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Fwd: Re: [SORForum] A primacy of Love and service

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    ... wrote: While I agree with you Thomas that in a wider sense scripture says that bishops govern over the church and as such have a collective responsibility
    Message 1 of 1 , Jun 28, 2003
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      --- In SOR-Forum@yahoogroups.com, "Brian Ingram" <Brian.Ingram@x>
      wrote:

      While I agree with you Thomas that in a wider sense scripture says
      that bishops govern over the church and as such have a collective
      responsibility for it, however Peter was specifically refereed to in
      both Matthew and John's gospel as having an overall shepherding role
      in the church. As you put it ."There is no doubt about Peter's Primacy"
      you go on to describe this primacy as one of "not of power" , but a
      primacy of Love and service that Jesus leaves him.

      In fact we could say that all bishops have a primacy in the own jurisdiction
      of love and service. However can we deny that they also have from Christ the
      authority and power to exercise that love and service? In regards to what you
      quoted from St Cyprian of Cathage here is the full text in which explains the
      role of Peter and his office.

      Cyprian of Carthage
      "The Lord says to Peter: 'I say to you,' he says, 'that you are Peter, and
      upon this rock I will build my Church, and the gates of hell will not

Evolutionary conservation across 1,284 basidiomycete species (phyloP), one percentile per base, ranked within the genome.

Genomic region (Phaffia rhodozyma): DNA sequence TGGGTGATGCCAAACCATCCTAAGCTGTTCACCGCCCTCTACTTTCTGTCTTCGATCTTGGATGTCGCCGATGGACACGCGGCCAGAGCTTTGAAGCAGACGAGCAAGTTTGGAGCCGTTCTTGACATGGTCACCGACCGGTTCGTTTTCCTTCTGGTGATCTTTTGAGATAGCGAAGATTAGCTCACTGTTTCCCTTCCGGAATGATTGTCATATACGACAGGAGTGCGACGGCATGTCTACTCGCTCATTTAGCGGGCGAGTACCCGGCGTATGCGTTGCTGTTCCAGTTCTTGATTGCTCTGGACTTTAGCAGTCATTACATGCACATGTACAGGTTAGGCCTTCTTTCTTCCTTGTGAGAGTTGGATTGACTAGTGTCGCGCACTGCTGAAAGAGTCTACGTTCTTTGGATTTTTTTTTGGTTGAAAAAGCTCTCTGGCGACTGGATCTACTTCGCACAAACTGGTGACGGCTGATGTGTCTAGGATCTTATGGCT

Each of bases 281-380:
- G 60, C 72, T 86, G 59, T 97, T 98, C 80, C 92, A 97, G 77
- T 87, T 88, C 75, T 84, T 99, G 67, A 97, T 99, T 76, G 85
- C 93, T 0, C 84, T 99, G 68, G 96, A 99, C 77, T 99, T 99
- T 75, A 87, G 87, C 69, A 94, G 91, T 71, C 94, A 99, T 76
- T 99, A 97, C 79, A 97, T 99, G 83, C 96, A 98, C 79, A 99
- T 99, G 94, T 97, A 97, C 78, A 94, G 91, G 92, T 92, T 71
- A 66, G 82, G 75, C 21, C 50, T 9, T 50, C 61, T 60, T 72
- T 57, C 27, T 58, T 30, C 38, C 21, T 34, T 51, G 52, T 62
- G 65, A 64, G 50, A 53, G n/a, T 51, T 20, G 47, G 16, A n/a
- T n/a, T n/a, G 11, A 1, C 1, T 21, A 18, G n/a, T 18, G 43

overcome it. And to you I will give the keys of the kingdom of heaven; and
      whatever things you bind on earth shall be bound also in heaven, and
      whatever you loose on earth, they shall be loosed also in heaven' [Matt.
      16:18-19]). . . . On him [Peter] he builds the Church, and to him he gives
      the command to feed the sheep [John 21:17], and although he assigns a like
      power to all the apostles, yet he founded a single chair [cathedra], and he
      established by his own authority a source and an intrinsic reason for that
      unity. Indeed, the others were also what Peter was [i.e., apostles], but a
      primacy is given to Peter, whereby it is made clear that there is but one
      Church and one chair. So too, all [the apostles] are shepherds, and the
      flock is shown to be one, fed by all the apostles in single-minded accord.

      If someone does not hold fast to this unity of Peter, can he imagine
      that he still holds the faith? If he [should] desert the chair of Peter upon
      whom the Church was built, can he still be confident that he is in the Church?"
      (The Unity of the Catholic Church 4; 1st edition [A.D. 251]).

      Regards
      Brian
      --- End forwarded message ---
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